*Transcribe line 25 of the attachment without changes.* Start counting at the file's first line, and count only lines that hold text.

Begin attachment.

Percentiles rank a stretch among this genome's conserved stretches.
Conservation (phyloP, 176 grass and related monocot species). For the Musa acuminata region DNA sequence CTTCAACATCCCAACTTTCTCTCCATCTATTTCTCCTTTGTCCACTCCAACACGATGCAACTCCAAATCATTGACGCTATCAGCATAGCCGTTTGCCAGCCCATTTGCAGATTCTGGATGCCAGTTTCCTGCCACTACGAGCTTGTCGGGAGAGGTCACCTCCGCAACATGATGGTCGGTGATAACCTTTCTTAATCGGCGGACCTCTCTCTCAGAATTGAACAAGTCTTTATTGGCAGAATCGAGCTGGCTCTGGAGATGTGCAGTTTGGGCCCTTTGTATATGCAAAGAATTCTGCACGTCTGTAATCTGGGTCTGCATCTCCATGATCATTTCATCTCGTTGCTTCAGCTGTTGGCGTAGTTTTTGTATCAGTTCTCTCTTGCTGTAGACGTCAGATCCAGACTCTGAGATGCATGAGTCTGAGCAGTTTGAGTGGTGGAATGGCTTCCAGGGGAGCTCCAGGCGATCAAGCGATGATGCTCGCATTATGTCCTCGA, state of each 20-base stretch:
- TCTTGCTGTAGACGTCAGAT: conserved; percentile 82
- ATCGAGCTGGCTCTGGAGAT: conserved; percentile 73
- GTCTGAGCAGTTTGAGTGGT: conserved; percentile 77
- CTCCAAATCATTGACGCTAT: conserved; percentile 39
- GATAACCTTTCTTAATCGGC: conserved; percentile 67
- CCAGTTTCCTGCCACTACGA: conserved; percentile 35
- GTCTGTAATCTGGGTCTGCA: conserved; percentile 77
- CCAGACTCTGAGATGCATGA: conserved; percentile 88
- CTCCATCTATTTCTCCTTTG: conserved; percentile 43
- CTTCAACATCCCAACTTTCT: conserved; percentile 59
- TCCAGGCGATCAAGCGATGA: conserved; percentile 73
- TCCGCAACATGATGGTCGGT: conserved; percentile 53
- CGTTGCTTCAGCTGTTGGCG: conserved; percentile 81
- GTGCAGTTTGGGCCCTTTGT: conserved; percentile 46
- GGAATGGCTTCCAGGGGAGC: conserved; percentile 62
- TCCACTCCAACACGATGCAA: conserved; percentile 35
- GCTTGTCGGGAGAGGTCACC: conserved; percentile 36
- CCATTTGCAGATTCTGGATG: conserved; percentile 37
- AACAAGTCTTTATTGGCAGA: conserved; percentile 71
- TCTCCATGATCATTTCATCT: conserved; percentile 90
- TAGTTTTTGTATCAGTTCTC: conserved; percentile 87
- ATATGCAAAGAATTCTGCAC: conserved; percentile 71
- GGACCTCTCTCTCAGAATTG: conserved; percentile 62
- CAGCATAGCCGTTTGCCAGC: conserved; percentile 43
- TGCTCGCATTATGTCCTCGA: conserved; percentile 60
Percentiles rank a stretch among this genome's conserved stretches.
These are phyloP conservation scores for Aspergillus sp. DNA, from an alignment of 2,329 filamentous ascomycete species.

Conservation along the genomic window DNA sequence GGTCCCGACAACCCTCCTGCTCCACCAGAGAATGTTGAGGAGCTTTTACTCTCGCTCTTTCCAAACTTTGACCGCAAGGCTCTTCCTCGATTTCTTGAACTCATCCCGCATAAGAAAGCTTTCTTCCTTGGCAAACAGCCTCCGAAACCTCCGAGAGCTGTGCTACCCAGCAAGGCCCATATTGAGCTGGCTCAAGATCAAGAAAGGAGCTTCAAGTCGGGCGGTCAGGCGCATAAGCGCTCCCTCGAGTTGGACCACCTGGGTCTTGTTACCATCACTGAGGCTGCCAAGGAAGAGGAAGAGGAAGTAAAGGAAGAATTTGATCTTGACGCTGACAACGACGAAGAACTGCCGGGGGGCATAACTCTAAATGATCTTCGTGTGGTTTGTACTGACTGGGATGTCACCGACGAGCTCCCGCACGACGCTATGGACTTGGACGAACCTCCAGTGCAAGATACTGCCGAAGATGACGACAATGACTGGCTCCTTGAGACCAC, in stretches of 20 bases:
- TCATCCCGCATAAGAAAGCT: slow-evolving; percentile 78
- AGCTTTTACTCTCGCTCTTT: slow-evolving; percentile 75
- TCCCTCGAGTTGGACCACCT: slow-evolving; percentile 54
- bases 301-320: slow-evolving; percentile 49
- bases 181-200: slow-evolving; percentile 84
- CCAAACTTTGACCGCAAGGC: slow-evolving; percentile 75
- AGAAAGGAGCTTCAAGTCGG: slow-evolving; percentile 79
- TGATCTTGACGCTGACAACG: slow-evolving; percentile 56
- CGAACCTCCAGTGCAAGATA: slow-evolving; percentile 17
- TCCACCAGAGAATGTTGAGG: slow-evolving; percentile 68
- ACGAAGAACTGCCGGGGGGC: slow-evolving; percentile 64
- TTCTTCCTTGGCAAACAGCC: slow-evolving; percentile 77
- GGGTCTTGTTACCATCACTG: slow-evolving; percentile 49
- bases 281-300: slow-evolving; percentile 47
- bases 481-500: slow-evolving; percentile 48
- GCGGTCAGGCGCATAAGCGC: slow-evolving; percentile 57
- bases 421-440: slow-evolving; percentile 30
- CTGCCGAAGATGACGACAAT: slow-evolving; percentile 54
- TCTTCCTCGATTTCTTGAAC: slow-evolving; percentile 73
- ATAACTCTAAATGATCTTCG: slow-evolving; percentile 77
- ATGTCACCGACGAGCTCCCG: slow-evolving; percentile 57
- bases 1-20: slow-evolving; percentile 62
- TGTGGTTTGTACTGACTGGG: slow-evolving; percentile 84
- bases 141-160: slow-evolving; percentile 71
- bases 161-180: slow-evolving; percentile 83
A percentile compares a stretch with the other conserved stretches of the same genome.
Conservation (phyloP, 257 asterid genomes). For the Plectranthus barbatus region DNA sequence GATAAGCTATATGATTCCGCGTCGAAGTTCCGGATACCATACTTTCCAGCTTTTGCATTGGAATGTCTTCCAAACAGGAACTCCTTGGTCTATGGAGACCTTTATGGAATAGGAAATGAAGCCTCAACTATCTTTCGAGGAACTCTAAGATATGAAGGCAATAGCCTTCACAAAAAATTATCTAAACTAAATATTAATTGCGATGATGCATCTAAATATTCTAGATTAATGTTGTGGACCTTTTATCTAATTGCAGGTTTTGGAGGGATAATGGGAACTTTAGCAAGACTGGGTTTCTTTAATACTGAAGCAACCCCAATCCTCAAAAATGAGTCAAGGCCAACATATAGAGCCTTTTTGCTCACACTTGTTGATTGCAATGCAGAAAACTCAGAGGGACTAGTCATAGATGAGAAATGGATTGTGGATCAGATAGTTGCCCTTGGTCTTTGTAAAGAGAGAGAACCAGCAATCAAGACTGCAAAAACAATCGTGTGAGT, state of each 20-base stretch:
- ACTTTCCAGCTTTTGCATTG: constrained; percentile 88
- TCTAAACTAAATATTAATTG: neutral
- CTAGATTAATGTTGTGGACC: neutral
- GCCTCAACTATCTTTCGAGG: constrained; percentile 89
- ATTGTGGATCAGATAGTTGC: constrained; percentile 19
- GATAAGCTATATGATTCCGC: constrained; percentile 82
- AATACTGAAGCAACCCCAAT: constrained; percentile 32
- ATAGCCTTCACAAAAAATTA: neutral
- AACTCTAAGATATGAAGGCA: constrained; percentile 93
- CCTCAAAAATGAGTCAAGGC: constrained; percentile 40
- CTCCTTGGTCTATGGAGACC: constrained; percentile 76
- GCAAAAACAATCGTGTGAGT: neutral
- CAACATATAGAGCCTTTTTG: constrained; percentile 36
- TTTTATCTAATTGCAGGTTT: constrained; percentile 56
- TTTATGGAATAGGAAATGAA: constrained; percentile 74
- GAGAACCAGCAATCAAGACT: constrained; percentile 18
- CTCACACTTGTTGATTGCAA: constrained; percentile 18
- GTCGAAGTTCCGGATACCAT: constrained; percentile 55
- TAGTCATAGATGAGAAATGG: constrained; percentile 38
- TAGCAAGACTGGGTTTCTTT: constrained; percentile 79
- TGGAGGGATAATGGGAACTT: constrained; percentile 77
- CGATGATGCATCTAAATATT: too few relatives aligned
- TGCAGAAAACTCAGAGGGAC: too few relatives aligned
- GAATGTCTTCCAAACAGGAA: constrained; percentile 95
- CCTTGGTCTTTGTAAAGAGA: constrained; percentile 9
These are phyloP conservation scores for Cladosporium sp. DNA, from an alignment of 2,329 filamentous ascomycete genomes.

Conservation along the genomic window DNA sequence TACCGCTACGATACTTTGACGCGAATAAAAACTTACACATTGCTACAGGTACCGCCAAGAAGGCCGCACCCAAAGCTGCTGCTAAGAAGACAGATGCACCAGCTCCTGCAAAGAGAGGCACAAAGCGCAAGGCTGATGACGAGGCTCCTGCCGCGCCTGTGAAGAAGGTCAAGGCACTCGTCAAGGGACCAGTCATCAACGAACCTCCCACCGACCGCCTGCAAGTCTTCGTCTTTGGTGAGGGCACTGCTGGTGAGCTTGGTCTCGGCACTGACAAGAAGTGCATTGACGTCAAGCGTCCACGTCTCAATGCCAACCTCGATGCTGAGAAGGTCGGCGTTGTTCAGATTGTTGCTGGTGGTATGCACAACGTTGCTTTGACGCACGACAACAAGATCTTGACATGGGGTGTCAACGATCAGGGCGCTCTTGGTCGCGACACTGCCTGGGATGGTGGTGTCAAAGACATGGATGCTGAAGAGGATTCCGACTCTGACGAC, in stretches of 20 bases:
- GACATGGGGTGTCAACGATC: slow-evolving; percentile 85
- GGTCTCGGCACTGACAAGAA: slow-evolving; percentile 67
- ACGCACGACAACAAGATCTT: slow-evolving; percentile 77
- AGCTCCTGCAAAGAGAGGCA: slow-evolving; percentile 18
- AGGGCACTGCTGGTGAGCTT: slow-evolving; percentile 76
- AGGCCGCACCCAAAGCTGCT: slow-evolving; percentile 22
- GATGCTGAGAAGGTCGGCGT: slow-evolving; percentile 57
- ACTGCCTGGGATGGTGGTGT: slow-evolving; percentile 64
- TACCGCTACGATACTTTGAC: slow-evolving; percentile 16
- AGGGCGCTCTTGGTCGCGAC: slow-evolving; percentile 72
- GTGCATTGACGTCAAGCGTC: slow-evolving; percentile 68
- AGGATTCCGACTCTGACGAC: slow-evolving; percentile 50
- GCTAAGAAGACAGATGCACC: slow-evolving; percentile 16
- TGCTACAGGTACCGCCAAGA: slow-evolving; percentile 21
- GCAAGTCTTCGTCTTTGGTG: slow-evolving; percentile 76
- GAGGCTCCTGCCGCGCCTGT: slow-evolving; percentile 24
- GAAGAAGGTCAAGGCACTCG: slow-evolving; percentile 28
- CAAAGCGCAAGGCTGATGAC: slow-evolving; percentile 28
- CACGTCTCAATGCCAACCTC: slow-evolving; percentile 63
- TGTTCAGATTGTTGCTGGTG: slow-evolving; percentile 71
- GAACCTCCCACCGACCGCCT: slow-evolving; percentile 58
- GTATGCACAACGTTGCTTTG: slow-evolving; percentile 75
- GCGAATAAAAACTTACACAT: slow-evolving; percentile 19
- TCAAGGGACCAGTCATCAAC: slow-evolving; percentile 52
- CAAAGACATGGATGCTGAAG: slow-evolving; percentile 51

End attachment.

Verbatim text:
- GGACCTCTCTCTCAGAATTG: conserved; percentile 62